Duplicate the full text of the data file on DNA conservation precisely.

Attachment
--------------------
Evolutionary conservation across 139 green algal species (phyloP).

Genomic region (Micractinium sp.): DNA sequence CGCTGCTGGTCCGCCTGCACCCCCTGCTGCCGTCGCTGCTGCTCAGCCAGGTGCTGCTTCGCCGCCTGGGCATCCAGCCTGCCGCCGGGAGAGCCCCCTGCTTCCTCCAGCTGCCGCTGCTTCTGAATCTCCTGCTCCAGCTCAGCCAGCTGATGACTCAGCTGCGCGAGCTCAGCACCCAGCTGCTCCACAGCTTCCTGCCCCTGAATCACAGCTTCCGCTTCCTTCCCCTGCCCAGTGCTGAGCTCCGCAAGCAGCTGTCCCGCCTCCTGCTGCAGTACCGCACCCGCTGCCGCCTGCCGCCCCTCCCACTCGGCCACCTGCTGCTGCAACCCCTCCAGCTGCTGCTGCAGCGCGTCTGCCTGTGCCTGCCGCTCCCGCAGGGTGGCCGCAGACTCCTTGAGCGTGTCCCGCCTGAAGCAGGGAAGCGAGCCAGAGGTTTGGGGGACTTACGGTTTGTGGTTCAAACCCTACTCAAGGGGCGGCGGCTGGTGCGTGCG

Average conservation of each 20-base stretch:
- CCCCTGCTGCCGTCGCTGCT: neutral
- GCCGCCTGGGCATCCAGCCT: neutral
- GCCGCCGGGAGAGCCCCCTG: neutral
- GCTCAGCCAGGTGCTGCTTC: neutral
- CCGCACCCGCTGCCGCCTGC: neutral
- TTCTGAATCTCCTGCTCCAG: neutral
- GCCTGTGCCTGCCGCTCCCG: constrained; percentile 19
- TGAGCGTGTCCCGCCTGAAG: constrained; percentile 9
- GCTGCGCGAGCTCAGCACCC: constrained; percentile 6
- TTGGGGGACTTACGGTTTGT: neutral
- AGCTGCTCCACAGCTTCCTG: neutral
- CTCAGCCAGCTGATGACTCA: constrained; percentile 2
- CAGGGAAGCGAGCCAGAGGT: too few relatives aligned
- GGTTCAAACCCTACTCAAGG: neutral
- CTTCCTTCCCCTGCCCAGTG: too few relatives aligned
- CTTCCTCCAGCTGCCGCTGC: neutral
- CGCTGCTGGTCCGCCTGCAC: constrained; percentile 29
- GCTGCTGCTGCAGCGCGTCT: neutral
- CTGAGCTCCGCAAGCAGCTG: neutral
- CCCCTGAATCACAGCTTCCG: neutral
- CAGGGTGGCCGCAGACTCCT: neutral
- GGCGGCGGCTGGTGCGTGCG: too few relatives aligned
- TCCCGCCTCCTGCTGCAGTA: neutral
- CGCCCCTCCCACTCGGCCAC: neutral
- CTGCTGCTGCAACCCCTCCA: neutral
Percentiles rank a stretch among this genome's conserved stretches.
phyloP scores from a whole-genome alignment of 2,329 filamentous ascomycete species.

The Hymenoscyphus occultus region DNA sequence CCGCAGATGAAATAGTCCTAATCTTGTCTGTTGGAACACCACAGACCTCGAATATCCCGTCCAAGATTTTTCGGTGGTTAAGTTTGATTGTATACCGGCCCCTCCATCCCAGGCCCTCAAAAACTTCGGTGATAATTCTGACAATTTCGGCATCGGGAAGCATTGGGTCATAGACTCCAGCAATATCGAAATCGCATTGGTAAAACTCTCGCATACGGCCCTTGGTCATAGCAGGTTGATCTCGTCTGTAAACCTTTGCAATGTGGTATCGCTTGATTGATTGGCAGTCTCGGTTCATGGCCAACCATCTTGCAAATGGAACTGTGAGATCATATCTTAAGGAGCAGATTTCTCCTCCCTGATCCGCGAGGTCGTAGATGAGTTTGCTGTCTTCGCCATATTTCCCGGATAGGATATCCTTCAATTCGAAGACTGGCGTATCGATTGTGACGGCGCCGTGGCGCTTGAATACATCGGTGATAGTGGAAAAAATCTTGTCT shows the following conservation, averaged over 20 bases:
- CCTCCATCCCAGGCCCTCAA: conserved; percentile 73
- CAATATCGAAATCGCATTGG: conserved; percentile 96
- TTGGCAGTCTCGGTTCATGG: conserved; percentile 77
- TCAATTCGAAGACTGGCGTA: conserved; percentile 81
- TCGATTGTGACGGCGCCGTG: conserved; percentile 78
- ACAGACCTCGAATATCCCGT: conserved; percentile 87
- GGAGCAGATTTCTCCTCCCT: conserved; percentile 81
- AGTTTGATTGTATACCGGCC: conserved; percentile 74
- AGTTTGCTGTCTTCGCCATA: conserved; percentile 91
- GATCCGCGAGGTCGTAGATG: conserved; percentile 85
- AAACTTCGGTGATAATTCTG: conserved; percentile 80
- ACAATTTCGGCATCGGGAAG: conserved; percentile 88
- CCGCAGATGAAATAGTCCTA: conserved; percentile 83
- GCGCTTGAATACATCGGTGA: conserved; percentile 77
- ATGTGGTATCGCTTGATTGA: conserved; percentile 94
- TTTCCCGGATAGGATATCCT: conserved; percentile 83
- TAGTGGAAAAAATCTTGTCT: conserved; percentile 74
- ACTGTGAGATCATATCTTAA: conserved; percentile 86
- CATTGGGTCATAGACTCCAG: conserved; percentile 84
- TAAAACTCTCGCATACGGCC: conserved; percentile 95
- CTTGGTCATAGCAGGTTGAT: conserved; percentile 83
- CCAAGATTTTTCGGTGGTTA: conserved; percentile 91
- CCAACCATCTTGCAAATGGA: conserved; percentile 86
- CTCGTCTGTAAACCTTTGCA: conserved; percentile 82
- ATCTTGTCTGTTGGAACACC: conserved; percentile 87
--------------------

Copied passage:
Evolutionary conservation across 139 green algal species (phyloP).

Genomic region (Micractinium sp.): DNA sequence CGCTGCTGGTCCGCCTGCACCCCCTGCTGCCGTCGCTGCTGCTCAGCCAGGTGCTGCTTCGCCGCCTGGGCATCCAGCCTGCCGCCGGGAGAGCCCCCTGCTTCCTCCAGCTGCCGCTGCTTCTGAATCTCCTGCTCCAGCTCAGCCAGCTGATGACTCAGCTGCGCGAGCTCAGCACCCAGCTGCTCCACAGCTTCCTGCCCCTGAATCACAGCTTCCGCTTCCTTCCCCTGCCCAGTGCTGAGCTCCGCAAGCAGCTGTCCCGCCTCCTGCTGCAGTACCGCACCCGCTGCCGCCTGCCGCCCCTCCCACTCGGCCACCTGCTGCTGCAACCCCTCCAGCTGCTGCTGCAGCGCGTCTGCCTGTGCCTGCCGCTCCCGCAGGGTGGCCGCAGACTCCTTGAGCGTGTCCCGCCTGAAGCAGGGAAGCGAGCCAGAGGTTTGGGGGACTTACGGTTTGTGGTTCAAACCCTACTCAAGGGGCGGCGGCTGGTGCGTGCG

Average conservation of each 20-base stretch:
- CCCCTGCTGCCGTCGCTGCT: neutral
- GCCGCCTGGGCATCCAGCCT: neutral
- GCCGCCGGGAGAGCCCCCTG: neutral
- GCTCAGCCAGGTGCTGCTTC: neutral
- CCGCACCCGCTGCCGCCTGC: neutral
- TTCTGAATCTCCTGCTCCAG: neutral
- GCCTGTGCCTGCCGCTCCCG: constrained; percentile 19
- TGAGCGTGTCCCGCCTGAAG: constrained; percentile 9
- GCTGCGCGAGCTCAGCACCC: constrained; percentile 6
- TTGGGGGACTTACGGTTTGT: neutral
- AGCTGCTCCACAGCTTCCTG: neutral
- CTCAGCCAGCTGATGACTCA: constrained; percentile 2
- CAGGGAAGCGAGCCAGAGGT: too few relatives aligned
- GGTTCAAACCCTACTCAAGG: neutral
- CTTCCTTCCCCTGCCCAGTG: too few relatives aligned
- CTTCCTCCAGCTGCCGCTGC: neutral
- CGCTGCTGGTCCGCCTGCAC: constrained; percentile 29
- GCTGCTGCTGCAGCGCGTCT: neutral
- CTGAGCTCCGCAAGCAGCTG: neutral
- CCCCTGAATCACAGCTTCCG: neutral
- CAGGGTGGCCGCAGACTCCT: neutral
- GGCGGCGGCTGGTGCGTGCG: too few relatives aligned
- TCCCGCCTCCTGCTGCAGTA: neutral
- CGCCCCTCCCACTCGGCCAC: neutral
- CTGCTGCTGCAACCCCTCCA: neutral
Percentiles rank a stretch among this genome's conserved stretches.
phyloP scores from a whole-genome alignment of 2,329 filamentous ascomycete species.

The Hymenoscyphus occultus region DNA sequence CCGCAGATGAAATAGTCCTAATCTTGTCTGTTGGAACACCACAGACCTCGAATATCCCGTCCAAGATTTTTCGGTGGTTAAGTTTGATTGTATACCGGCCCCTCCATCCCAGGCCCTCAAAAACTTCGGTGATAATTCTGACAATTTCGGCATCGGGAAGCATTGGGTCATAGACTCCAGCAATATCGAAATCGCATTGGTAAAACTCTCGCATACGGCCCTTGGTCATAGCAGGTTGATCTCGTCTGTAAACCTTTGCAATGTGGTATCGCTTGATTGATTGGCAGTCTCGGTTCATGGCCAACCATCTTGCAAATGGAACTGTGAGATCATATCTTAAGGAGCAGATTTCTCCTCCCTGATCCGCGAGGTCGTAGATGAGTTTGCTGTCTTCGCCATATTTCCCGGATAGGATATCCTTCAATTCGAAGACTGGCGTATCGATTGTGACGGCGCCGTGGCGCTTGAATACATCGGTGATAGTGGAAAAAATCTTGTCT shows the following conservation, averaged over 20 bases:
- CCTCCATCCCAGGCCCTCAA: conserved; percentile 73
- CAATATCGAAATCGCATTGG: conserved; percentile 96
- TTGGCAGTCTCGGTTCATGG: conserved; percentile 77
- TCAATTCGAAGACTGGCGTA: conserved; percentile 81
- TCGATTGTGACGGCGCCGTG: conserved; percentile 78
- ACAGACCTCGAATATCCCGT: conserved; percentile 87
- GGAGCAGATTTCTCCTCCCT: conserved; percentile 81
- AGTTTGATTGTATACCGGCC: conserved; percentile 74
- AGTTTGCTGTCTTCGCCATA: conserved; percentile 91
- GATCCGCGAGGTCGTAGATG: conserved; percentile 85
- AAACTTCGGTGATAATTCTG: conserved; percentile 80
- ACAATTTCGGCATCGGGAAG: conserved; percentile 88
- CCGCAGATGAAATAGTCCTA: conserved; percentile 83
- GCGCTTGAATACATCGGTGA: conserved; percentile 77
- ATGTGGTATCGCTTGATTGA: conserved; percentile 94
- TTTCCCGGATAGGATATCCT: conserved; percentile 83
- TAGTGGAAAAAATCTTGTCT: conserved; percentile 74
- ACTGTGAGATCATATCTTAA: conserved; percentile 86
- CATTGGGTCATAGACTCCAG: conserved; percentile 84
- TAAAACTCTCGCATACGGCC: conserved; percentile 95
- CTTGGTCATAGCAGGTTGAT: conserved; percentile 83
- CCAAGATTTTTCGGTGGTTA: conserved; percentile 91
- CCAACCATCTTGCAAATGGA: conserved; percentile 86
- CTCGTCTGTAAACCTTTGCA: conserved; percentile 82
- ATCTTGTCTGTTGGAACACC: conserved; percentile 87